Maternal Vaginal Fluids Mimic Microbe Transfer of Vaginal Birth
Maternal Vaginal Fluids Mimic Microbe Transfer of Vaginal Birth
Swabbing infants born by Cesarean-section with a gauze harboring their mother’s vaginal fluids made their skin and gut microbiota more closely resemble that of vaginally born babies.
Maternal Vaginal Fluids Mimic Microbe Transfer of Vaginal Birth
Maternal Vaginal Fluids Mimic Microbe Transfer of Vaginal Birth

Swabbing infants born by Cesarean-section with a gauze harboring their mother’s vaginal fluids made their skin and gut microbiota more closely resemble that of vaginally born babies.

Swabbing infants born by Cesarean-section with a gauze harboring their mother’s vaginal fluids made their skin and gut microbiota more closely resemble that of vaginally born babies.

c-section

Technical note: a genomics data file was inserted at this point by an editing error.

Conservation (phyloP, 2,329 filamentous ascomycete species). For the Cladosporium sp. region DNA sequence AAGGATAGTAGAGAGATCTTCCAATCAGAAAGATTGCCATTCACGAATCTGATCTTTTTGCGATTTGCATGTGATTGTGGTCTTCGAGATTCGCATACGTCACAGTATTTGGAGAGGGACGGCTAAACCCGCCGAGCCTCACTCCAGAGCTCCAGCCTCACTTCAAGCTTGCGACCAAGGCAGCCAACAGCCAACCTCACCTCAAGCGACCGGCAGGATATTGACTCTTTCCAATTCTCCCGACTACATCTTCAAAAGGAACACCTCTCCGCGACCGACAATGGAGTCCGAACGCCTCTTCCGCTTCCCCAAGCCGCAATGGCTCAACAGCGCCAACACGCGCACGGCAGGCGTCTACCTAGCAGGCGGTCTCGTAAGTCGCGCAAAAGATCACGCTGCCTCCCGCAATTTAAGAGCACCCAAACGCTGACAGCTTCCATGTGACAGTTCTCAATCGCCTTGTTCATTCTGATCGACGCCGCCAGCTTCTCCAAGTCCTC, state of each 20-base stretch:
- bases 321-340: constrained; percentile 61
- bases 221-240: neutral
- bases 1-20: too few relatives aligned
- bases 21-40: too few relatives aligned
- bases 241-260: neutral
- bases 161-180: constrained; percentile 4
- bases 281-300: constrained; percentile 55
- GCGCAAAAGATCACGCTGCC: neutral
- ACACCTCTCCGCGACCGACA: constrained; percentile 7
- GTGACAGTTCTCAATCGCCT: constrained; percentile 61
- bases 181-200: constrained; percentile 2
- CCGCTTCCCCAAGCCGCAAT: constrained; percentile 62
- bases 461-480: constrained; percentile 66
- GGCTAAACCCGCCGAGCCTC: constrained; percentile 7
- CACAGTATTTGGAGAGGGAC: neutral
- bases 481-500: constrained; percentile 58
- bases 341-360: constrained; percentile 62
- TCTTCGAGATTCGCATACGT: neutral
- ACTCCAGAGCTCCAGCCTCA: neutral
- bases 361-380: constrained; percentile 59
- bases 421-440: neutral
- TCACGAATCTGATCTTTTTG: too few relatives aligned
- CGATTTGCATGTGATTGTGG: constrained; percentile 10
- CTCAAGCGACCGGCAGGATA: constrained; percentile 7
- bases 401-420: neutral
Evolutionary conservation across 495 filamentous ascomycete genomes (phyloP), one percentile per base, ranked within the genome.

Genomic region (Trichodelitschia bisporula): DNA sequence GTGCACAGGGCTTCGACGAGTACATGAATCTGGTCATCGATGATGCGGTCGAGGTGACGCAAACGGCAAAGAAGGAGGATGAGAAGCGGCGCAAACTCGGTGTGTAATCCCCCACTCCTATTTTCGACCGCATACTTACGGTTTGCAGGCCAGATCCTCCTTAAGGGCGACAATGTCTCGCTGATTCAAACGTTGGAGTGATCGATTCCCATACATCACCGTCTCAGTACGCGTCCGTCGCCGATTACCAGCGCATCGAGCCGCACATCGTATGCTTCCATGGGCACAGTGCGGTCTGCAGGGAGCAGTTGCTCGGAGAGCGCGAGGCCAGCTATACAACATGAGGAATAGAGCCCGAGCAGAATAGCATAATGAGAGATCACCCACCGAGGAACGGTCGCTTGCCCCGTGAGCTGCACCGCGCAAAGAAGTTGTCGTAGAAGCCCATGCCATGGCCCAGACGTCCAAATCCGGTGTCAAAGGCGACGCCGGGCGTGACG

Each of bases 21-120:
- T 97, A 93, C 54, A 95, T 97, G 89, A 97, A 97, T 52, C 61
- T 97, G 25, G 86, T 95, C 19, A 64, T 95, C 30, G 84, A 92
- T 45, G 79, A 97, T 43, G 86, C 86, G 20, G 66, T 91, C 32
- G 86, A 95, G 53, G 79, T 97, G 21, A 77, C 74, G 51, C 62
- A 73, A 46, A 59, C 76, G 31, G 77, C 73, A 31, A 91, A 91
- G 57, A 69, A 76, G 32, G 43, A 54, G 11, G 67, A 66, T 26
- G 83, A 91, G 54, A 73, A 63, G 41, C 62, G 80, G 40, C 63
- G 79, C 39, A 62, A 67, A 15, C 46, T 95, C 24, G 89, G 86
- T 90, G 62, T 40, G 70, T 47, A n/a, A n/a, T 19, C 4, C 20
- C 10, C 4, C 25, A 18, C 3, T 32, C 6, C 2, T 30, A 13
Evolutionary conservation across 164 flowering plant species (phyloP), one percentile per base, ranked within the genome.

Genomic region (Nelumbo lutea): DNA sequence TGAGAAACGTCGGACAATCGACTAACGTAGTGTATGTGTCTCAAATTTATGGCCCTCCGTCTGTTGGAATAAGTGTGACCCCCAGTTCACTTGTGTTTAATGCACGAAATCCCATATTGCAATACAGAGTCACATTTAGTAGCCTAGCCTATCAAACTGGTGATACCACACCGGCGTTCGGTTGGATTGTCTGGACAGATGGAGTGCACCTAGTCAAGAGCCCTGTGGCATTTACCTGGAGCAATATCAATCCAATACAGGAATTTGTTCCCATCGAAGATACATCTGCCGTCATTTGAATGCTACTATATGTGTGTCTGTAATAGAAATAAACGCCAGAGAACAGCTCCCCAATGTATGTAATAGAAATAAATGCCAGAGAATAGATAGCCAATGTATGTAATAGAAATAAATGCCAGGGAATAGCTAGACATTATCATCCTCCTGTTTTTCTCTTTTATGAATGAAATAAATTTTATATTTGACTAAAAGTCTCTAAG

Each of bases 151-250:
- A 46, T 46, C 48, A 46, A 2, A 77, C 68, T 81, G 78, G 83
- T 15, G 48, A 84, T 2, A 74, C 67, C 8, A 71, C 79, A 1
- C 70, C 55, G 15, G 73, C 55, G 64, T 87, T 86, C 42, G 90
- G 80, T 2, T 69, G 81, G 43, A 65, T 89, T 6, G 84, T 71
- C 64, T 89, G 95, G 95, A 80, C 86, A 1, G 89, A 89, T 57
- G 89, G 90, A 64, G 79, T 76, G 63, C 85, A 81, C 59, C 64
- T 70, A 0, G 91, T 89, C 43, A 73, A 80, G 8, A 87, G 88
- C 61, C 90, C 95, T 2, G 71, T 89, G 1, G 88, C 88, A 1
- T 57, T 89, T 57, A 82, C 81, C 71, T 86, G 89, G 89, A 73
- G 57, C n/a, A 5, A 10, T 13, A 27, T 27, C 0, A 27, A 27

Fecal Transfer from Moms to Babies After C-Section: Trial Results
Fecal Transfer from Moms to Babies After C-Section: Trial Results
Ruth Williams | Oct 1, 2020
Tiny doses of maternal poo mixed with breast milk and given to Cesarean-born infants makes their gut microbiota resemble those of babies born vaginally.
C-Sections Tied to “Stunted” Microbiota in Newborns: Study
C-Sections Tied to “Stunted” Microbiota in Newborns: Study
Shawna Williams | Sep 18, 2019
Research on hundreds of babies finds the delivery method is linked with a greater abundance of taxa more frequently seen in hospitals.
Study: Antibiotics After Assisted Birth Reduce Maternal Infections
Study: Antibiotics After Assisted Birth Reduce Maternal Infections
Ashley P. Taylor | May 14, 2019
Delivery guidelines should be updated to reflect these results, the authors write.
Changes in Height Linked to Increased C-section Rates
Changes in Height Linked to Increased C-section Rates
Abby Olena | Feb 6, 2019
Countries with populations whose average adult height grew late last century are more likely to have high rates of babies delivered surgically.
Cesarean Section Results in Heavier Mouse Pups
Cesarean Section Results in Heavier Mouse Pups
Ashley Yeager | Oct 11, 2017
Vaginal birth leads to changes in the development of offsprings’ microbiomes not seen among mice born via C-section, which researchers suspect might contribute to the weight differences.